What is an open?
I was having a discussion today with a few industry colleagues about engagement and open rates. It was a good discussion and inspired a couple blog posts. Engagement totally matters, Engagement affects deliverability, and ISPs should be the last of your concerns.
I think they’ve covered the engagement issue pretty well, but what I wanted to talk about was metrics, specifically opens. Open is a fairly simple word, and it’s used in email all the time. Recipients open email. Mailbox providers measure that open. Senders measure that open.
It’s critical to remember, though, that open rates as measured by free mailbox provider and open rates tracked by a sender are not really the same thing. They’re measured in very different ways, and there is not a 1:1 mapping between the two measurements.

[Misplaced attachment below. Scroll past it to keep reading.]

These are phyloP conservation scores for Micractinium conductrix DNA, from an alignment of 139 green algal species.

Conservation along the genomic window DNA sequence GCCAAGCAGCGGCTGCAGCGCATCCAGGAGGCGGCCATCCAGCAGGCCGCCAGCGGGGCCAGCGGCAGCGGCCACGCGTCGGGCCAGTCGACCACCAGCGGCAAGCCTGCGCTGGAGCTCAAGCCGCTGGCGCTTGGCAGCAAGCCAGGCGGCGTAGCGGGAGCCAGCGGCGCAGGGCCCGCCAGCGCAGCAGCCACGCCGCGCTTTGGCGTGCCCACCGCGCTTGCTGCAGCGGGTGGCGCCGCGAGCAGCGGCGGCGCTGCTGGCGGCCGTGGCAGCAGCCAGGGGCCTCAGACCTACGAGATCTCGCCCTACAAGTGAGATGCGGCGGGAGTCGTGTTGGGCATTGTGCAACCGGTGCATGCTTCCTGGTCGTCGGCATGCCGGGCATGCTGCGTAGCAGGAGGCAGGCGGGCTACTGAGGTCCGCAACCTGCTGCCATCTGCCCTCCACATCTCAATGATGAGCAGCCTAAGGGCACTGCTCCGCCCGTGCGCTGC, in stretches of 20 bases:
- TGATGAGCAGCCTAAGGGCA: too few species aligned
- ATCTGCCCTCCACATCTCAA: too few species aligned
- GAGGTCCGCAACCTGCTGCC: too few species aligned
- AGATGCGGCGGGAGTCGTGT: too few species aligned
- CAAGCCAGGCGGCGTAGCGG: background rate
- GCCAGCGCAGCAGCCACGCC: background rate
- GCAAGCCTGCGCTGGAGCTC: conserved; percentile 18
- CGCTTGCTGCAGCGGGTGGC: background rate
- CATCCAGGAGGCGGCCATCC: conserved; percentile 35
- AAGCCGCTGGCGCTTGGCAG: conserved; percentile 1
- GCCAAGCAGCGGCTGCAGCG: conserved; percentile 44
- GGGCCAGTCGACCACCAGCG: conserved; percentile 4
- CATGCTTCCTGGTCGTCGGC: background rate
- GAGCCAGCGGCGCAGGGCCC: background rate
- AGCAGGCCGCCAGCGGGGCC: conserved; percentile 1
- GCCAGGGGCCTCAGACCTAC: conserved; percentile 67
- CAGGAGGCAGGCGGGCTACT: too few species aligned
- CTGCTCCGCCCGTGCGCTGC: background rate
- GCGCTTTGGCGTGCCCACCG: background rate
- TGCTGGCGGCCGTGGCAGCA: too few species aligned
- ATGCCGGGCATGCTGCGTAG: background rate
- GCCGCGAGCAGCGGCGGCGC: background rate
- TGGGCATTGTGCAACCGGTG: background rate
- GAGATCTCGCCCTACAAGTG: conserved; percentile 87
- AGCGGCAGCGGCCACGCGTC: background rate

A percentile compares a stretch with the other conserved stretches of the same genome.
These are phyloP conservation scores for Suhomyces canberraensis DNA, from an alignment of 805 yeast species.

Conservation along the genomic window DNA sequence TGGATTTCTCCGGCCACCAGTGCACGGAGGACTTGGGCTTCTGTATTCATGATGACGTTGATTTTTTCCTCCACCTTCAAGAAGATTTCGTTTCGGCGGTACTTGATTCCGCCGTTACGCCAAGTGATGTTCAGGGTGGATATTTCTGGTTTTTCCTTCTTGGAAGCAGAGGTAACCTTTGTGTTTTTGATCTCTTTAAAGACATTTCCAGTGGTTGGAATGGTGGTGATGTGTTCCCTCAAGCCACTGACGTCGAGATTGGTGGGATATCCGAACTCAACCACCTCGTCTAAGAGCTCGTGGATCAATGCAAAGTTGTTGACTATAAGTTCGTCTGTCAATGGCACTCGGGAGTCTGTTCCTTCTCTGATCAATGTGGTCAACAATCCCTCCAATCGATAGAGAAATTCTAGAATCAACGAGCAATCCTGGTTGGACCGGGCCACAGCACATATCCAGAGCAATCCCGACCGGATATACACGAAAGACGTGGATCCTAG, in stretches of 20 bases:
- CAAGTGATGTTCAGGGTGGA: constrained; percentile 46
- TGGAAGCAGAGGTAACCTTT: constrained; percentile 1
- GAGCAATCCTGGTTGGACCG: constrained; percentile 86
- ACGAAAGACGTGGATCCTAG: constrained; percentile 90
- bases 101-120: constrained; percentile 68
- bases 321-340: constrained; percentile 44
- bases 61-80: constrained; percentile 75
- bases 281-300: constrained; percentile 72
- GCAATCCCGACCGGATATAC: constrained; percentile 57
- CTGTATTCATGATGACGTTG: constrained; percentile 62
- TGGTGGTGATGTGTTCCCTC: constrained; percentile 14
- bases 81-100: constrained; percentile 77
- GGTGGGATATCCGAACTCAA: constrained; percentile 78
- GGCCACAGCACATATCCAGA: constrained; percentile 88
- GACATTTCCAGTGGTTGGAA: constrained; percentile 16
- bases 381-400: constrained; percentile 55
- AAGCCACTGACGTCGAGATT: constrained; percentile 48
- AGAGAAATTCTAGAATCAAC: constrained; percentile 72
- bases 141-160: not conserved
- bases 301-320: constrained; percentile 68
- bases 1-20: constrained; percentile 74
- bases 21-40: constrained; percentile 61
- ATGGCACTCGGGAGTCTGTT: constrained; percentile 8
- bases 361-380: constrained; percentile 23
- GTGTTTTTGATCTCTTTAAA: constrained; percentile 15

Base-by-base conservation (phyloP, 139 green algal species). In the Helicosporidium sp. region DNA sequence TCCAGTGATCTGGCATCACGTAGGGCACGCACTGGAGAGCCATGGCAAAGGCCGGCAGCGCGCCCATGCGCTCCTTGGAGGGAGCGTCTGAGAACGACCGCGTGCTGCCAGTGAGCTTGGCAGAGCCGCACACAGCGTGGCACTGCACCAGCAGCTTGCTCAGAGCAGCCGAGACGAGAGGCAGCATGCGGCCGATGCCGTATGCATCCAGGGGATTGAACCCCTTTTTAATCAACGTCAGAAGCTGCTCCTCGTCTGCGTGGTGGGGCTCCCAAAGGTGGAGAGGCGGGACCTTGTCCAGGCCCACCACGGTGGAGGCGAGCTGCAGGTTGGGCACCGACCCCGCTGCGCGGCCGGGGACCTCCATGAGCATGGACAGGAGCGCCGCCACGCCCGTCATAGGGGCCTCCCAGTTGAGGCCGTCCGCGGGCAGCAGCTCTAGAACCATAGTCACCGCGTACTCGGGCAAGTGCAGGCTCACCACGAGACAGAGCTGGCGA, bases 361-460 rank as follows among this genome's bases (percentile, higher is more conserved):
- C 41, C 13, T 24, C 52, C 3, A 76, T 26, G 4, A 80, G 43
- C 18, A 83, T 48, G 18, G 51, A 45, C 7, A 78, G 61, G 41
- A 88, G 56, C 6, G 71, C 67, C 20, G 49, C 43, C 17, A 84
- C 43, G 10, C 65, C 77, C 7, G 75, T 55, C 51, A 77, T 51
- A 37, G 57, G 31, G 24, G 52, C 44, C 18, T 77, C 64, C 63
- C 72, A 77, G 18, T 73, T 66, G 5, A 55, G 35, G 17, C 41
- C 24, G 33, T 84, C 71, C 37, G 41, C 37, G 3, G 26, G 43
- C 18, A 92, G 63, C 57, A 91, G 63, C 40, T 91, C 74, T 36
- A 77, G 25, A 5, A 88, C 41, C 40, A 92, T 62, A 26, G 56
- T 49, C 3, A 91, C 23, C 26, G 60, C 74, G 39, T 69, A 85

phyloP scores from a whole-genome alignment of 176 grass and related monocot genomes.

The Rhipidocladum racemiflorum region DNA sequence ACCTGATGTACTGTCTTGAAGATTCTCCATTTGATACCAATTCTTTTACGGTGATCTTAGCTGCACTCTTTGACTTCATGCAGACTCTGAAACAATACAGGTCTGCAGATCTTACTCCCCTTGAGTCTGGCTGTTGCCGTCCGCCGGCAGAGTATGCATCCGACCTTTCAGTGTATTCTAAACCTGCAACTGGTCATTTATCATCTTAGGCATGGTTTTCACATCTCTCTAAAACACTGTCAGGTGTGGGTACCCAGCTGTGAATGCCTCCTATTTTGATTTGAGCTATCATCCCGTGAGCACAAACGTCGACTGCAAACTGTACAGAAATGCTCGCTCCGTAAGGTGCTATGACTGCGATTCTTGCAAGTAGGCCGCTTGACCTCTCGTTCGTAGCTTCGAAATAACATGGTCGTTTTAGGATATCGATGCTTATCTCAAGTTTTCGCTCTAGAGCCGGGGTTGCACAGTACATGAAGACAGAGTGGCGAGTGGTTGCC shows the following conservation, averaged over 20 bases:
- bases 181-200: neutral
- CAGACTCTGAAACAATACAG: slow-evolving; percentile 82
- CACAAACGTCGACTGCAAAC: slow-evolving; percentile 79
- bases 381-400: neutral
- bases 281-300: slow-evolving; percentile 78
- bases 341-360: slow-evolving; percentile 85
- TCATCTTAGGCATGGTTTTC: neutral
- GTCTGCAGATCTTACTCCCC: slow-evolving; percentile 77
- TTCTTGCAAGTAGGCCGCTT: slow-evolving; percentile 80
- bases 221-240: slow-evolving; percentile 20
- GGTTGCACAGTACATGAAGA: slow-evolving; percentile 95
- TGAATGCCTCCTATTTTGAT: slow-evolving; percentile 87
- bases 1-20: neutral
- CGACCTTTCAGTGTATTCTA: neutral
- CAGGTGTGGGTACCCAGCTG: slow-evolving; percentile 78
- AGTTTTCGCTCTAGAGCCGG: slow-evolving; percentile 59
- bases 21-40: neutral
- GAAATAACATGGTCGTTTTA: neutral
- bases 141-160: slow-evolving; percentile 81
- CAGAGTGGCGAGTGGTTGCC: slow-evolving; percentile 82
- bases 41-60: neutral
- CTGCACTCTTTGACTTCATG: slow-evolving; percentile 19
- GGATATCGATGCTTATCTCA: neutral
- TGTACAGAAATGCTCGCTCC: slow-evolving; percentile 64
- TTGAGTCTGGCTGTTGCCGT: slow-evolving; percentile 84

- Free mailbox providers actually track that the message was opened. They can see the status change from “unread” to “read.”
- ESPs track when a recipient loads an image.
ESPs can’t track the status of a message inside the recipient’s mailbox. And free mailbox providers don’t need to track image loads.
So even though both groups claim they are tracking opens, how they’re tracking gives different data to the people measuring the information. Gmail sees me open mail all the time. Most of my clients never see me open an email in my gmail account.
Free mailbox providers and senders are using the exact same word (Open) to describe different things (rendering an image vs. actually opening the mail). I think these things are different enough to say that an open as measured by a free mailbox provider and an open measured by the sender are not the same at all.
The crux of it is that even though mailbox providers use the metric of “open” to look at engagement and even though senders use the metric of “open” to look at engagement, they’re actually looking at two totally different things.